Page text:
W3C home > Mailing lists > Public > uri@w3.org > May 2004

RE: removing constraints on 'resource' [024-identity]

From: Al Gilman <Alfred.S.Gilman@IEEE.org>
Date: Thu, 27 May 2004 10:55:12 -0400
Message-Id: <p06020402bcdbadadf3a9@[10.0.1.2]>
To: uri@w3.org

At 1:31 AM -0700 5/25/04, Larry Masinter wrote:
>NEW
>    Resource
>        This document doesn't limit the scope of what might be a
>        'resource'; ...

This is good.

One question:  Do we really want to say "each URI scheme defines"
or should this document say "any URI scheme MAY define..."  or
"many URI schemes define"?  It's easy to read "each URI scheme
defines" as implying a requirement.

Al

At 1:31 AM -0700 5/25/04, Larry Masinter wrote:
>Personally, I think the attempt by the Semantic Web to make URIs do
>the semantic lifting of denotational terms in representation systems
>is flawed, and that RFC2396bis cannot 'fix' it and shouldn't try.
>The best way out of the mess is to be explicit that RFC2396bis
>doesn't circumscribe 'resource', but leaves it up to the URI scheme
>to define how the scheme binds URIs to resources:
>
>
>OLD
>     Resource
>        Anything that has been named or described can be a resource.      ^
>        Familiar examples include an electronic document, an image, a
>        service (e.g., "today's weather report for Los Angeles"), and a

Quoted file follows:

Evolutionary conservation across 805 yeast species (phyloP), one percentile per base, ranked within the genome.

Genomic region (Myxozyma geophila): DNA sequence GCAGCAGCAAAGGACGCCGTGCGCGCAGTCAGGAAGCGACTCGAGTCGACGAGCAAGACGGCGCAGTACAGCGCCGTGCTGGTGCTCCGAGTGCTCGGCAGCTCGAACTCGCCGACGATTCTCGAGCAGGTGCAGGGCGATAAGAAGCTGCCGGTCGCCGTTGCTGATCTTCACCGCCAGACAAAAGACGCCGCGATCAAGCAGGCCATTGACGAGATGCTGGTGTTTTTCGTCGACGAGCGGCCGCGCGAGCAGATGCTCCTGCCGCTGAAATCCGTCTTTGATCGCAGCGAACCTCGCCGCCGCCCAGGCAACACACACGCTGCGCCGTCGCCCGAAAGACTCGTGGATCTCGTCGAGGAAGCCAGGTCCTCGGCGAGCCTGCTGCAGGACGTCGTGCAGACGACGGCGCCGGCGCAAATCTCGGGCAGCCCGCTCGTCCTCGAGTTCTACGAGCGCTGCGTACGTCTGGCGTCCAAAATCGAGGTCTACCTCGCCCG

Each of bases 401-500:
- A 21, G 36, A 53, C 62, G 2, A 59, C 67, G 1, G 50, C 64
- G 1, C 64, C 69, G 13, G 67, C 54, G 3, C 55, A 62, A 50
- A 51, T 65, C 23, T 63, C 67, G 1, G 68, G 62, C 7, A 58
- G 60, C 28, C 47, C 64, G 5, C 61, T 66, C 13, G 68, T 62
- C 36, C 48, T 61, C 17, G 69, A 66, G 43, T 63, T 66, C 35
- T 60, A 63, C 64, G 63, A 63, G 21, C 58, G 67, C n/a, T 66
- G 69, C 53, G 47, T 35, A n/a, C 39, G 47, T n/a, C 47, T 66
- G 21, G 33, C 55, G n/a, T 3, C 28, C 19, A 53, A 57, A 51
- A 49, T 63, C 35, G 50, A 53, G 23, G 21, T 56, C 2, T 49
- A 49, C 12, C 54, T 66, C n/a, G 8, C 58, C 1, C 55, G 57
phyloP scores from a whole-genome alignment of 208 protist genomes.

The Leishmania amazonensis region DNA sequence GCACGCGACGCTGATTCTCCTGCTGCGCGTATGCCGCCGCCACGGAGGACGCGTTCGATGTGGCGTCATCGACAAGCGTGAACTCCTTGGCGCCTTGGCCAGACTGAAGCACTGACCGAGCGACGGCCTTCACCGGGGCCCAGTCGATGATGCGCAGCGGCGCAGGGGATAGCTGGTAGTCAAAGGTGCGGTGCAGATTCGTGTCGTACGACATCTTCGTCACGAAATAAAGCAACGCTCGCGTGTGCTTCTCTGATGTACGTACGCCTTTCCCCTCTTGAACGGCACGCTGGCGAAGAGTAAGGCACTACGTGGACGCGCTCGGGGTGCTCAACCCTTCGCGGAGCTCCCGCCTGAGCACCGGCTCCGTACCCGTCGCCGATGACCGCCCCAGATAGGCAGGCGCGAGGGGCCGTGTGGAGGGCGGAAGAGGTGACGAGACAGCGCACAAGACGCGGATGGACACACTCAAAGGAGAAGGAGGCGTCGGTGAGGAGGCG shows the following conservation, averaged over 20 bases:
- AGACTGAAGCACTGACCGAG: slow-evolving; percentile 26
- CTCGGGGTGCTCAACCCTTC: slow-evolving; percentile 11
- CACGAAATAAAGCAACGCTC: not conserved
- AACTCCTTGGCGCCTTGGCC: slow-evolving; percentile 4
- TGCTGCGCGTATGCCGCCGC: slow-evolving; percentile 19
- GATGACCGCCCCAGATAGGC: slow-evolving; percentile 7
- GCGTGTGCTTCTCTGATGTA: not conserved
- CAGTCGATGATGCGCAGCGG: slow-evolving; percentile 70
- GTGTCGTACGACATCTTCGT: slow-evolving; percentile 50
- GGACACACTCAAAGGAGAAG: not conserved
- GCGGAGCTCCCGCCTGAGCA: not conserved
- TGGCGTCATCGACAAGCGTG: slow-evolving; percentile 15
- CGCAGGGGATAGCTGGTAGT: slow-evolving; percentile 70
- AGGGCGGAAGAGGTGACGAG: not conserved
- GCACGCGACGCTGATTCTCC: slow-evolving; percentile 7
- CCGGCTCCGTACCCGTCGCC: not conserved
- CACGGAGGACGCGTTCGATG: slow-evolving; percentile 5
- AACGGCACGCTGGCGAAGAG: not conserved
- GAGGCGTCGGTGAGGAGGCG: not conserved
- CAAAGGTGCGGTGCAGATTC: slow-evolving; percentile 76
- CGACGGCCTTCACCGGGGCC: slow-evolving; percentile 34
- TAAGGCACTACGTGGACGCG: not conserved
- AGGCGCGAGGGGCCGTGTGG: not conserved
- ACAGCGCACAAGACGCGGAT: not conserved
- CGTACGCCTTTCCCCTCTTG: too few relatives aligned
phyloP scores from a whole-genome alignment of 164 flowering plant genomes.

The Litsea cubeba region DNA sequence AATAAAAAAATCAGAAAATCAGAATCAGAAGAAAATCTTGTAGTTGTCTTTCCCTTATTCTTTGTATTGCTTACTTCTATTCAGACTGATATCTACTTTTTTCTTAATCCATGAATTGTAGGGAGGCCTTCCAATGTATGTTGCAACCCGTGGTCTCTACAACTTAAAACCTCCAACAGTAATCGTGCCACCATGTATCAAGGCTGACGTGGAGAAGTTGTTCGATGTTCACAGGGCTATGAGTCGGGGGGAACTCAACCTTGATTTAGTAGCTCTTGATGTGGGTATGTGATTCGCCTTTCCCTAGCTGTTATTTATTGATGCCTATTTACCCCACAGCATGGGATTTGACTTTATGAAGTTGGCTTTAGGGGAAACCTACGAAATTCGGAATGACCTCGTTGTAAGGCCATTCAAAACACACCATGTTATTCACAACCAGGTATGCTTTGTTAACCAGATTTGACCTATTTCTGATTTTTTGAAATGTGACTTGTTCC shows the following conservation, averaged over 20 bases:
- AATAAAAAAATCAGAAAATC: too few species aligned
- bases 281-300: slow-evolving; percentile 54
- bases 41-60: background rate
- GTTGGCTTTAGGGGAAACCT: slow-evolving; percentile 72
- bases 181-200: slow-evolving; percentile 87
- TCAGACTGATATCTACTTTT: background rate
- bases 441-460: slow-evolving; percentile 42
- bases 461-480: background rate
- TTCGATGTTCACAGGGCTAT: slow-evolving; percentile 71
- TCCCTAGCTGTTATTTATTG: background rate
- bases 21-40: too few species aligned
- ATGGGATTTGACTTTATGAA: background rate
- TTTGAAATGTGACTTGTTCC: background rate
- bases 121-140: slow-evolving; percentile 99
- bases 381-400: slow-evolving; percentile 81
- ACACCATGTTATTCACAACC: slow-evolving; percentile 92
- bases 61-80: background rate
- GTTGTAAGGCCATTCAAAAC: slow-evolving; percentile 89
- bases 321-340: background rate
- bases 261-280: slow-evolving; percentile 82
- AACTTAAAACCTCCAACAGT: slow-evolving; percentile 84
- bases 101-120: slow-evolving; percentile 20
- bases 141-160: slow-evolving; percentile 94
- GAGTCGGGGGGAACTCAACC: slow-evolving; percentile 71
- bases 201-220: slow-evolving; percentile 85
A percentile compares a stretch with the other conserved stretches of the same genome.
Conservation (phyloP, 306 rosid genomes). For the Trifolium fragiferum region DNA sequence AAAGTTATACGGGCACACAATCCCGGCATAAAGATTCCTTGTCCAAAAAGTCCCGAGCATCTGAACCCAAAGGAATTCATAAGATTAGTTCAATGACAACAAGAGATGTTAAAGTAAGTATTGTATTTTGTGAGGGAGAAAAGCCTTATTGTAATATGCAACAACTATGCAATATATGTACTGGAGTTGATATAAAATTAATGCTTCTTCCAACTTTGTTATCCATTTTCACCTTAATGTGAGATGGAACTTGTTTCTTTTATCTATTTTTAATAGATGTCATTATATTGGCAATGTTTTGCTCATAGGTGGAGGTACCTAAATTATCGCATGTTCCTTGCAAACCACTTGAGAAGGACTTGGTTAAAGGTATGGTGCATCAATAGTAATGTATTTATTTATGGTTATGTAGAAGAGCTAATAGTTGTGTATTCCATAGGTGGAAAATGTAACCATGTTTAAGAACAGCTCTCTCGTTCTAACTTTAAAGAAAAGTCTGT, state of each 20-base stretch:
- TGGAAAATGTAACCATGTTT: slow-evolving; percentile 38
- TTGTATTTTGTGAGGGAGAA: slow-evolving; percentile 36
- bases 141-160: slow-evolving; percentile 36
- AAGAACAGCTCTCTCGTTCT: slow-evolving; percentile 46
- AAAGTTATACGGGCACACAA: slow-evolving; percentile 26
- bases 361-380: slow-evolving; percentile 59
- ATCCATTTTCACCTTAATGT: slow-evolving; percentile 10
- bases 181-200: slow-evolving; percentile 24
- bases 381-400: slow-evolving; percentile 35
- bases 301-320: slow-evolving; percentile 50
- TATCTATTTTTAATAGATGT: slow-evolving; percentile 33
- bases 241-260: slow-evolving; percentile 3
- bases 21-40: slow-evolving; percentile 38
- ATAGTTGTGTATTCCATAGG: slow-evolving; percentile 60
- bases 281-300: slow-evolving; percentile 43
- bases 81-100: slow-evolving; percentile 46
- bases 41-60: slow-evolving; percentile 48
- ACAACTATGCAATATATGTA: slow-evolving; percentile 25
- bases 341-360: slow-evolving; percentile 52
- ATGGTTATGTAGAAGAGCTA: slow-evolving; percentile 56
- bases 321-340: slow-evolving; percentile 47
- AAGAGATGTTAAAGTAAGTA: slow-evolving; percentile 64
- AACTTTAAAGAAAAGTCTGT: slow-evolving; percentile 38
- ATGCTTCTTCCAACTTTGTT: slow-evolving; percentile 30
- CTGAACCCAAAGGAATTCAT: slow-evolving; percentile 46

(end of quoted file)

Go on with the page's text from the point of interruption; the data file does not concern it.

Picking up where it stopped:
>        collection of other resources. A resource is not necessarily
>        accessible via the Internet; e.g., human beings, corporations, and
>        bound books in a library can also be resources. Likewise, abstract
>        concepts can be resources, such as the operators and operands of a
>        mathematical equation, the types of a relationship (e.g., "parent"
>        or "employee"), or numeric values (e.g., zero, one, and infinity).
>        These things are called resources because they each can be
>        considered a source of supply or support, or an available means,
>        for some system, where such systems may be as diverse as the World
>        Wide Web, a filesystem, an ontological graph, a theorem prover, or
>        some other form of system for the direct or indirect observation
>        and/or manipulation of resources. Note that "supply" is not
>        necessary for a thing to be considered a resource: the ability to
>        simply refer to that thing is often sufficient to support the
>        operation of a given system.
>
>NEW
>    Resource
>        This document doesn't limit the scope of what might be a
>        'resource'; rather, the term 'resource' is used for whatever it
>        is that a Uniform Resource Identifier identifies; each URI scheme
>        defines the range of things that are identified by
>        URIs using that scheme. Commonly, URIs are used to identify
>        Internet accessible objects or services; for example, an electronic
>        document, an image, a service (e.g., "today's weather report for
>        Los Angeles"), a collection of other resources. However,
>        a resource need not be accessible via the Internet; URIs might
>        be used to identify human beings, corporations, bound books in a
>library,
>        and even abstract concepts.
>
>
>I'll give you the same challenge: is there any system or specification
>that would break with this definition?
>
>When in doubt, duck.
>
>Larry
>--
>http://larry.masinter.net
Received on Thursday, 27 May 2004 11:34:50 UTC

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